At a decision tree 74, the main control task executes different operations depending on the local computer state (S). Thus, at decision tree 74, the system makes a decision based on the state (S) of the local computer. If the local state (S) is "begin idling", the program advances to an action block 76 and disables the audio output task (of FIG. 11) of the local computer. Control then proceeds to an action block 78 where the system enables the audio input task (of FIG. 10) to receive input from the audio input hardware 24. The program then proceeds to the transmission handling operations illustrated in FIG. 9, as further described below.

If the local state at a decision tree 74 is "begin listening", the program proceeds to the steps illustrated in FIG. 8, via the continuation block 80 (FIG. 8). At an action block 82, the program disables the audio input task (of FIG. 10) of the local computer to prevent an inadvertent attempt by the user to speak and listen at the same time.

At a decision block 84, the program checks the state of the remote station which was stored in the local computer's memory. If the state of the remote computer is "begin idling", "idling", "begin listening" or "listening", the program proceeds to action block 86. At the action block 86, the main control sets the state of the local computer to "begin idling". The program then proceeds to the transmission handling operations (FIG. 9) discussed below. If at decision block 84, the remote computer is in either the "begin talking" or "talking" state, then control proceeds to a decision block 88. At the decision block 88, the system determines if the network reception FIFO 42 contains three or more packets of data. If the number of packets in the network reception FIFO 42 is less than three, control advances to an action block 89. At the action block 89, the local state is set to "begin listening", and control proceeds to the transmission handling operations of FIG. 9. If the number of packets in the FIFO 42 is three or greater, as determined in the action block 88, then the system enables the audio output task illustrated in FIG. 11, discussed in greater detail below. Control then proceeds to the transmission handling operations of FIG. 9.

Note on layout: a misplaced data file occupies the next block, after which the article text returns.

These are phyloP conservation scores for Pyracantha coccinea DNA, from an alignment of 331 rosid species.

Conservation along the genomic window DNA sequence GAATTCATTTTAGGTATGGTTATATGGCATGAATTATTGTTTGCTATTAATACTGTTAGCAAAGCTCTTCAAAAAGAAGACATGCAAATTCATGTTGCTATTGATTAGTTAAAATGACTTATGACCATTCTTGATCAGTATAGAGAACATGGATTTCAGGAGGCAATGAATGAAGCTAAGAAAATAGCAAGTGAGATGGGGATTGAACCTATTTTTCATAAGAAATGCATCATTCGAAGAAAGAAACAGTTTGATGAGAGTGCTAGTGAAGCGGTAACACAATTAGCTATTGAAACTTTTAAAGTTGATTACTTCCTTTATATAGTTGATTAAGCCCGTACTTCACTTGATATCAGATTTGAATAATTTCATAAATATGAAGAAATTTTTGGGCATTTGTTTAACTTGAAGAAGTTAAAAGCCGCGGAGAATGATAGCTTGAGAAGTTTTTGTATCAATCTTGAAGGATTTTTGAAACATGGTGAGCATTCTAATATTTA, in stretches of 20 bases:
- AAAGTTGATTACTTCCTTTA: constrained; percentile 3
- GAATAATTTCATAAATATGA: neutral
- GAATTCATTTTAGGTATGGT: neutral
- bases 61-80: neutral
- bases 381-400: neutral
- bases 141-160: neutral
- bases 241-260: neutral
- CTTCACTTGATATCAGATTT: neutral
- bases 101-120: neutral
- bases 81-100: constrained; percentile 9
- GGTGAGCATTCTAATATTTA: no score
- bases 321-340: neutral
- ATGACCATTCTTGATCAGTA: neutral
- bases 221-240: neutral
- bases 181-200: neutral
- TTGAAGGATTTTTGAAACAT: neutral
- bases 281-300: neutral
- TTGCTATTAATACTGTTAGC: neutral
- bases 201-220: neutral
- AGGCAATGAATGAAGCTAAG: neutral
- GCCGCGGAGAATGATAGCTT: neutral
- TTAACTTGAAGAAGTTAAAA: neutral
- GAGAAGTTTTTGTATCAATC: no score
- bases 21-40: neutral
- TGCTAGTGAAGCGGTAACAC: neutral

If at decision block 74 (FIG. 4), the local state is "idling", control proceeds to a decision block 92. At the decision block 92, the state of the remote computer (which was in the last packet received by the local computer from the remote computer) is checked. If the state of the remote computer is "begin listening" or "listening", the program proceeds directly to the transmission handling operations of FIG. 9. If the remote computer is in either the "begin idling" or "idling" states, control proceeds to a decision block 94. At the decision block 94, the system determines if there are data packets in the network transmission FIFO 36. If no packets are found in the network transmission FIFO 36, then the main control task proceeds to the transmission handling operations of FIG. 9. If the network transmission FIFO 36 contains data packets, control advances to an action block 96. At the action block 96, the main control task sets the local state to "begin talking", because the audio input hardware 24 of the local computer received audio input while it was "idling". After the local state is set to "begin talking", control proceeds to the transmission handling operations of FIG. 9.